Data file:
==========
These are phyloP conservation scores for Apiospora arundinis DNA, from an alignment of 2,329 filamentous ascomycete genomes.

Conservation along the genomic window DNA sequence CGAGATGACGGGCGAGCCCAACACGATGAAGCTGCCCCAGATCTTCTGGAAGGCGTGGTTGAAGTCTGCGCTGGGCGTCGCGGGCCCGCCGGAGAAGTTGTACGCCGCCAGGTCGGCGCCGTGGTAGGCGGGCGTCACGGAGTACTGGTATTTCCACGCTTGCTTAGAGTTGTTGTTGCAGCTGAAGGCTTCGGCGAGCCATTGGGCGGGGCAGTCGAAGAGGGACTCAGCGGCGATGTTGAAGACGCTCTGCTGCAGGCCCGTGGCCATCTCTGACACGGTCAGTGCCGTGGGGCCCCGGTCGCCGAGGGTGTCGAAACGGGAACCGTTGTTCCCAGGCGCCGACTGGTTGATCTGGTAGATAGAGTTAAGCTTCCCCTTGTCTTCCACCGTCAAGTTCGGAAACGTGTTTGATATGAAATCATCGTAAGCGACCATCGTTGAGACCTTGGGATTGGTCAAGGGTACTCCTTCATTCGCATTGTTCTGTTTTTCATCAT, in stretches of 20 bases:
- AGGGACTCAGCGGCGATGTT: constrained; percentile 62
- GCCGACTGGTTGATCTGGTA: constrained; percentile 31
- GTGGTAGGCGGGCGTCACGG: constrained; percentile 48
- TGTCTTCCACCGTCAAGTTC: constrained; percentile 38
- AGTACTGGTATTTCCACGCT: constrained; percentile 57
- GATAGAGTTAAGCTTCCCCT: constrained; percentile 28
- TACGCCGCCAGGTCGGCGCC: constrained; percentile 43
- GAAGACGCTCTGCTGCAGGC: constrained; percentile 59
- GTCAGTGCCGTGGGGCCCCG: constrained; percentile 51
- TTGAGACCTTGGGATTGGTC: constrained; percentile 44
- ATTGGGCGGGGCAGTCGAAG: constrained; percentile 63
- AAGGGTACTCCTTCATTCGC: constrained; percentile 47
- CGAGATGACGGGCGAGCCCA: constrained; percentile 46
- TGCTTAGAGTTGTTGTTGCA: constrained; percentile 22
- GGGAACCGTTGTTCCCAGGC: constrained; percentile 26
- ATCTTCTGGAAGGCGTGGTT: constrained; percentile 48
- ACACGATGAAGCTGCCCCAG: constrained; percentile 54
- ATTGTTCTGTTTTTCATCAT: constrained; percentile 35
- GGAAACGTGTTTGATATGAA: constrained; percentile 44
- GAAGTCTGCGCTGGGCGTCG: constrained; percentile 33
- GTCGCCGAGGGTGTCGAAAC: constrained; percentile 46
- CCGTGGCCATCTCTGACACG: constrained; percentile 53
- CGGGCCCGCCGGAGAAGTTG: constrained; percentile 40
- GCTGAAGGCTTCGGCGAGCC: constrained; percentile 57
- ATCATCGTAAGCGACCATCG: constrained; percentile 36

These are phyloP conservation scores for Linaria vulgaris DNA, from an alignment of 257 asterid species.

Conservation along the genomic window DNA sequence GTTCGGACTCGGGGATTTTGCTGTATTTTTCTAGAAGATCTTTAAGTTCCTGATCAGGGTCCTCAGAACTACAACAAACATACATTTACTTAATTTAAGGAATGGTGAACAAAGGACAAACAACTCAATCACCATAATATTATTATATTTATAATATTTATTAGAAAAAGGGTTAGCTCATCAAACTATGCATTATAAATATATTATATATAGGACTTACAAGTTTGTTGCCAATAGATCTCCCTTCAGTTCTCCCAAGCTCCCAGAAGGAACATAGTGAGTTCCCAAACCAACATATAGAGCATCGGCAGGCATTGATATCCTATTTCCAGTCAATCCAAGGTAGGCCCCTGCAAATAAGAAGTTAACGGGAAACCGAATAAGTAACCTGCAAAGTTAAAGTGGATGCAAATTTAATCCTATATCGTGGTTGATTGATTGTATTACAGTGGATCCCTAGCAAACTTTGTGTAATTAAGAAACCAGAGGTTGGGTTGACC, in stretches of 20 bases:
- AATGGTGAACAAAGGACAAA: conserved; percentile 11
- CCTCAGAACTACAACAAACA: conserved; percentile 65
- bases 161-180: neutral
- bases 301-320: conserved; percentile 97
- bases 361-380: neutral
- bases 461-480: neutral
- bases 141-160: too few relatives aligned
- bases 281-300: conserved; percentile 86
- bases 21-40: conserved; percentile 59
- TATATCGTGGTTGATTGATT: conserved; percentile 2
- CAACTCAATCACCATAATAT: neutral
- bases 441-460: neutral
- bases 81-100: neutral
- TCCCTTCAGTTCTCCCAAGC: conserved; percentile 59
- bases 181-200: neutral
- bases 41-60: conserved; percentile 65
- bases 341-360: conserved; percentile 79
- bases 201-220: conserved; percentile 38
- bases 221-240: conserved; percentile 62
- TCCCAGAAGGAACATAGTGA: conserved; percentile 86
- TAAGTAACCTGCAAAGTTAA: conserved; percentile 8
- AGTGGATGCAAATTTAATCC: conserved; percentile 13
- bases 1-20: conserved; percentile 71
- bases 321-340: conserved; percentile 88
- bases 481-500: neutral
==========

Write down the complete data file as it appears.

These are phyloP conservation scores for Apiospora arundinis DNA, from an alignment of 2,329 filamentous ascomycete genomes.

Conservation along the genomic window DNA sequence CGAGATGACGGGCGAGCCCAACACGATGAAGCTGCCCCAGATCTTCTGGAAGGCGTGGTTGAAGTCTGCGCTGGGCGTCGCGGGCCCGCCGGAGAAGTTGTACGCCGCCAGGTCGGCGCCGTGGTAGGCGGGCGTCACGGAGTACTGGTATTTCCACGCTTGCTTAGAGTTGTTGTTGCAGCTGAAGGCTTCGGCGAGCCATTGGGCGGGGCAGTCGAAGAGGGACTCAGCGGCGATGTTGAAGACGCTCTGCTGCAGGCCCGTGGCCATCTCTGACACGGTCAGTGCCGTGGGGCCCCGGTCGCCGAGGGTGTCGAAACGGGAACCGTTGTTCCCAGGCGCCGACTGGTTGATCTGGTAGATAGAGTTAAGCTTCCCCTTGTCTTCCACCGTCAAGTTCGGAAACGTGTTTGATATGAAATCATCGTAAGCGACCATCGTTGAGACCTTGGGATTGGTCAAGGGTACTCCTTCATTCGCATTGTTCTGTTTTTCATCAT, in stretches of 20 bases:
- AGGGACTCAGCGGCGATGTT: constrained; percentile 62
- GCCGACTGGTTGATCTGGTA: constrained; percentile 31
- GTGGTAGGCGGGCGTCACGG: constrained; percentile 48
- TGTCTTCCACCGTCAAGTTC: constrained; percentile 38
- AGTACTGGTATTTCCACGCT: constrained; percentile 57
- GATAGAGTTAAGCTTCCCCT: constrained; percentile 28
- TACGCCGCCAGGTCGGCGCC: constrained; percentile 43
- GAAGACGCTCTGCTGCAGGC: constrained; percentile 59
- GTCAGTGCCGTGGGGCCCCG: constrained; percentile 51
- TTGAGACCTTGGGATTGGTC: constrained; percentile 44
- ATTGGGCGGGGCAGTCGAAG: constrained; percentile 63
- AAGGGTACTCCTTCATTCGC: constrained; percentile 47
- CGAGATGACGGGCGAGCCCA: constrained; percentile 46
- TGCTTAGAGTTGTTGTTGCA: constrained; percentile 22
- GGGAACCGTTGTTCCCAGGC: constrained; percentile 26
- ATCTTCTGGAAGGCGTGGTT: constrained; percentile 48
- ACACGATGAAGCTGCCCCAG: constrained; percentile 54
- ATTGTTCTGTTTTTCATCAT: constrained; percentile 35
- GGAAACGTGTTTGATATGAA: constrained; percentile 44
- GAAGTCTGCGCTGGGCGTCG: constrained; percentile 33
- GTCGCCGAGGGTGTCGAAAC: constrained; percentile 46
- CCGTGGCCATCTCTGACACG: constrained; percentile 53
- CGGGCCCGCCGGAGAAGTTG: constrained; percentile 40
- GCTGAAGGCTTCGGCGAGCC: constrained; percentile 57
- ATCATCGTAAGCGACCATCG: constrained; percentile 36

These are phyloP conservation scores for Linaria vulgaris DNA, from an alignment of 257 asterid species.

Conservation along the genomic window DNA sequence GTTCGGACTCGGGGATTTTGCTGTATTTTTCTAGAAGATCTTTAAGTTCCTGATCAGGGTCCTCAGAACTACAACAAACATACATTTACTTAATTTAAGGAATGGTGAACAAAGGACAAACAACTCAATCACCATAATATTATTATATTTATAATATTTATTAGAAAAAGGGTTAGCTCATCAAACTATGCATTATAAATATATTATATATAGGACTTACAAGTTTGTTGCCAATAGATCTCCCTTCAGTTCTCCCAAGCTCCCAGAAGGAACATAGTGAGTTCCCAAACCAACATATAGAGCATCGGCAGGCATTGATATCCTATTTCCAGTCAATCCAAGGTAGGCCCCTGCAAATAAGAAGTTAACGGGAAACCGAATAAGTAACCTGCAAAGTTAAAGTGGATGCAAATTTAATCCTATATCGTGGTTGATTGATTGTATTACAGTGGATCCCTAGCAAACTTTGTGTAATTAAGAAACCAGAGGTTGGGTTGACC, in stretches of 20 bases:
- AATGGTGAACAAAGGACAAA: conserved; percentile 11
- CCTCAGAACTACAACAAACA: conserved; percentile 65
- bases 161-180: neutral
- bases 301-320: conserved; percentile 97
- bases 361-380: neutral
- bases 461-480: neutral
- bases 141-160: too few relatives aligned
- bases 281-300: conserved; percentile 86
- bases 21-40: conserved; percentile 59
- TATATCGTGGTTGATTGATT: conserved; percentile 2
- CAACTCAATCACCATAATAT: neutral
- bases 441-460: neutral
- bases 81-100: neutral
- TCCCTTCAGTTCTCCCAAGC: conserved; percentile 59
- bases 181-200: neutral
- bases 41-60: conserved; percentile 65
- bases 341-360: conserved; percentile 79
- bases 201-220: conserved; percentile 38
- bases 221-240: conserved; percentile 62
- TCCCAGAAGGAACATAGTGA: conserved; percentile 86
- TAAGTAACCTGCAAAGTTAA: conserved; percentile 8
- AGTGGATGCAAATTTAATCC: conserved; percentile 13
- bases 1-20: conserved; percentile 71
- bases 321-340: conserved; percentile 88
- bases 481-500: neutral